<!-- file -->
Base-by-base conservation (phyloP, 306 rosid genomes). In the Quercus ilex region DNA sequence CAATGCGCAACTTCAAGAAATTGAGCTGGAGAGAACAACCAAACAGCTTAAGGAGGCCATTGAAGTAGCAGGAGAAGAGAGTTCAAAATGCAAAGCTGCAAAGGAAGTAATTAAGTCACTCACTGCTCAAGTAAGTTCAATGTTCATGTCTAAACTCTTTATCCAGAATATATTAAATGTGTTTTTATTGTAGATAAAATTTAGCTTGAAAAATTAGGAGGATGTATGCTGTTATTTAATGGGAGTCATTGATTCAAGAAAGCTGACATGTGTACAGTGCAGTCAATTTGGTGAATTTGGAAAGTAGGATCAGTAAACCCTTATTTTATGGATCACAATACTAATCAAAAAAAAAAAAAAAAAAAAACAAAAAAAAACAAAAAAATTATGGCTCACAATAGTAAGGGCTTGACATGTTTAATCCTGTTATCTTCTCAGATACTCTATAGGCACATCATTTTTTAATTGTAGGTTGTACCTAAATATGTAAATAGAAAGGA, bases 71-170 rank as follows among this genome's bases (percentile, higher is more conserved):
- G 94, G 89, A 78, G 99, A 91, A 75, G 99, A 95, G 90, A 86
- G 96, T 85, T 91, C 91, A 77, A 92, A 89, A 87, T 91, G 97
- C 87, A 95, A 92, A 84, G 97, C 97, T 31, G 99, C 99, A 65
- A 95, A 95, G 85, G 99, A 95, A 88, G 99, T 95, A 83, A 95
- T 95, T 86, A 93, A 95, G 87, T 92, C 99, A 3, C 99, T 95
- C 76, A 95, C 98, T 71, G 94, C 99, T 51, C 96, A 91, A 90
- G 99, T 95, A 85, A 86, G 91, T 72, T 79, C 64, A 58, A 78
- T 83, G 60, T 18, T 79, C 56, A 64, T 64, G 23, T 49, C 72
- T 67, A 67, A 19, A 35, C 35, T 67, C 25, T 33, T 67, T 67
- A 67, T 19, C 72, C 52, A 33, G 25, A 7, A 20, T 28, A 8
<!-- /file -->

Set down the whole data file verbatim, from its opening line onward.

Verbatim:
Base-by-base conservation (phyloP, 306 rosid genomes). In the Quercus ilex region DNA sequence CAATGCGCAACTTCAAGAAATTGAGCTGGAGAGAACAACCAAACAGCTTAAGGAGGCCATTGAAGTAGCAGGAGAAGAGAGTTCAAAATGCAAAGCTGCAAAGGAAGTAATTAAGTCACTCACTGCTCAAGTAAGTTCAATGTTCATGTCTAAACTCTTTATCCAGAATATATTAAATGTGTTTTTATTGTAGATAAAATTTAGCTTGAAAAATTAGGAGGATGTATGCTGTTATTTAATGGGAGTCATTGATTCAAGAAAGCTGACATGTGTACAGTGCAGTCAATTTGGTGAATTTGGAAAGTAGGATCAGTAAACCCTTATTTTATGGATCACAATACTAATCAAAAAAAAAAAAAAAAAAAAACAAAAAAAAACAAAAAAATTATGGCTCACAATAGTAAGGGCTTGACATGTTTAATCCTGTTATCTTCTCAGATACTCTATAGGCACATCATTTTTTAATTGTAGGTTGTACCTAAATATGTAAATAGAAAGGA, bases 71-170 rank as follows among this genome's bases (percentile, higher is more conserved):
- G 94, G 89, A 78, G 99, A 91, A 75, G 99, A 95, G 90, A 86
- G 96, T 85, T 91, C 91, A 77, A 92, A 89, A 87, T 91, G 97
- C 87, A 95, A 92, A 84, G 97, C 97, T 31, G 99, C 99, A 65
- A 95, A 95, G 85, G 99, A 95, A 88, G 99, T 95, A 83, A 95
- T 95, T 86, A 93, A 95, G 87, T 92, C 99, A 3, C 99, T 95
- C 76, A 95, C 98, T 71, G 94, C 99, T 51, C 96, A 91, A 90
- G 99, T 95, A 85, A 86, G 91, T 72, T 79, C 64, A 58, A 78
- T 83, G 60, T 18, T 79, C 56, A 64, T 64, G 23, T 49, C 72
- T 67, A 67, A 19, A 35, C 35, T 67, C 25, T 33, T 67, T 67
- A 67, T 19, C 72, C 52, A 33, G 25, A 7, A 20, T 28, A 8